This morning there was a great article from MPR reporter Tom Robertson that touched on how the elimination of shop class in high schools is seen as a contributor to decline in skilled manufacturing candidate across the state. “Worker skills shortage starts in high school” parallels a book that I had read a few months back from Matthew Crawford titled Shop Class as Soul Craft. In his book Crawford asks us to examine the intent and outcomes of our fervent battle cry for all kids to go to college and to become part of the information economy rather than becoming makers, builders, and fixers.
Like so many things in life education is just another example of a system (systems thinking). Apply pressure on one side of the system and watch the other side atrophy. Tell everyone that we MUST move to an information economy and naturally we will adjust resources to support that goal. A great example of this from Crawford’s book is how many high schools in the United States have pulled out their shop classes to make way for computer labs. Yet we wonder why we don’t have enough qualified candidates to run manufacturing equipment in this country (Forbes Article)? The bigger question is does everyone really want to (or need to) go to college? The same rational and resourcing happens in higher education when we swing our attention in one direction and we ignore or neglect other things. Recently the importance and measurement of graduation rates has caught the public’s attention.
What I struggle with is how we have selected the graduation rate as one of our primary goals for higher education. In my retail experience we would say that our goal is to strive to have happy customers who love to buy “things” from us. To measure happy customers we would suggest that we want to survey our customers to determine if they are happy. The standard measurement tool for customer happiness is the Customer Satisfaction Index (CSI). The challenge with this is that most retailer quickly find that it is very time consuming and expensive to continually measure our customers’ satisfaction. So instead we look for something that is easier to capture and calculate, like sales revenue, units per transaction, basket revenue, etc. The problem is that there may be a correlation with these numbers and customer satisfaction but it can be far from perfect. In fact, the reality can be that we are just selling the customer more stuff that is also more expensive but that they don’t really want or need.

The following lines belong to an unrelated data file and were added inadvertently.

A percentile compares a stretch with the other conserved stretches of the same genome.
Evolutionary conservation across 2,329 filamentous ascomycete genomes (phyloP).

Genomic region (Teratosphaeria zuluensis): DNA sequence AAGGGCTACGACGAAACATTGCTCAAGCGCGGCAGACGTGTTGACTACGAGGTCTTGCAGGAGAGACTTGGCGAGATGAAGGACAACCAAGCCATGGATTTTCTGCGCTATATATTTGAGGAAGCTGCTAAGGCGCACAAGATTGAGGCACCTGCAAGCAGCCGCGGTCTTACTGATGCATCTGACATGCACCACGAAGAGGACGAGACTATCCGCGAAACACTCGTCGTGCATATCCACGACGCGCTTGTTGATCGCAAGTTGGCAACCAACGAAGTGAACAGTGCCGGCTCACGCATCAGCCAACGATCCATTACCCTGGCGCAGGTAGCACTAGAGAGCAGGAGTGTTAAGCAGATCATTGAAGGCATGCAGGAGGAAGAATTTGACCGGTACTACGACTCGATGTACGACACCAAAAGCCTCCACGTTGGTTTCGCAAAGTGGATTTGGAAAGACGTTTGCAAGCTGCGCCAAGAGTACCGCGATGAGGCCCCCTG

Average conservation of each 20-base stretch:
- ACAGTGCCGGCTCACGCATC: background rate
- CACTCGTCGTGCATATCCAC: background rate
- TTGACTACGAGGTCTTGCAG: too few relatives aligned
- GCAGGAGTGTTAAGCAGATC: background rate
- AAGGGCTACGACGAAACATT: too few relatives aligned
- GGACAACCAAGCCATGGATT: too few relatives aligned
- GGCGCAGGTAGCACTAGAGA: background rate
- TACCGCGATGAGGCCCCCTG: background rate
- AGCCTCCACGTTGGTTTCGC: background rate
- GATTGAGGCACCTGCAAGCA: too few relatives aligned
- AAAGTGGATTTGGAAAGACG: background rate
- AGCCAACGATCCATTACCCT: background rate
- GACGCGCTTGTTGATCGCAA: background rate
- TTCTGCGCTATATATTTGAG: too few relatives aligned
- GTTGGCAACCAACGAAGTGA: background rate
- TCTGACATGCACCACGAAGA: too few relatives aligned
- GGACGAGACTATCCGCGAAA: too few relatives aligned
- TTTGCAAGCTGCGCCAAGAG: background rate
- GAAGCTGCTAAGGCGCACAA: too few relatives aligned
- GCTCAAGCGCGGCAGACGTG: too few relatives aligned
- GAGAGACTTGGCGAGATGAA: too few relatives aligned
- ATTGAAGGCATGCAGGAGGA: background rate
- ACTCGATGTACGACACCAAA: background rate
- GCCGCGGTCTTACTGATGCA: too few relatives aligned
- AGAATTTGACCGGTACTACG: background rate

I think we run the same risk when we try to measure the performance of higher education through graduation rates rather than student satisfaction. It might be the case that some kids who would have thrived in community college end up at the university and hate it. They drop out and we chalk it up as a “failure” instead of solving their problem and getting them into the right education environment. Here is where my passion for better understanding failure comes in. We need to get over our fear and the negative stigma associated with trying something and failing at it. We should all try to fail at something periodically because it helps us define those things that we “can do” and then map them to the things that we like to do. My personal example is that I failed at calculus in my freshman year of college. But that failure forced me to determine what I really wanted to do and it required me to adjust the path that I was going to take to get there. Some might have failed and decided that college wasn’t what they wanted to do, and that needs to be acceptable too.
Or maybe it wasn’t failure but opportunity that pushes a student to drop out. Bill Gates had dropped out of college because he saw a better opportunity in leaving school at that time. If we ask these students who chose to drop out to become entrepreneurs how satisfied they were they might have been reasonably satisfied but it simply wasn’t right for them at the time. Perhaps we should instead be encouraging these individuals to pursue their ideas and explain to them how they can return to school when (or if) they decide to? How different might the world be if Steve Jobs hadn’t decided to drop our of Reed College?
In no uncertain terms measuring “student satisfaction” would absolutely be more difficult and more costly than measuring graduation rate but it gets us a lot closer to our true goal of preparing students for the their next stage in life – whether that is blue collar, white collar, or as an entrepreneur. One positive outcome of measuring satisfaction would be that it would draw our attention more quickly to difficulties students are having within the system. If higher education administrators were measured on student satisfaction there would be a much stronger incentive to address the concerns of properly qualifying incoming students, continually rising tuition rates, and limited class availability.
When I hear legislators talk about increasing graduation rates or time to graduation I hear the same failings of the No Child Left Behind Program. I suggest that we ask ourselves what are we really trying to measure? If it is student satisfaction, I think of one of my fraternity brothers who ended up taking eight years to graduate while he worked his way through college. Had they asked him at the time, I am certain he was one of the most “satisfied” students on campus.
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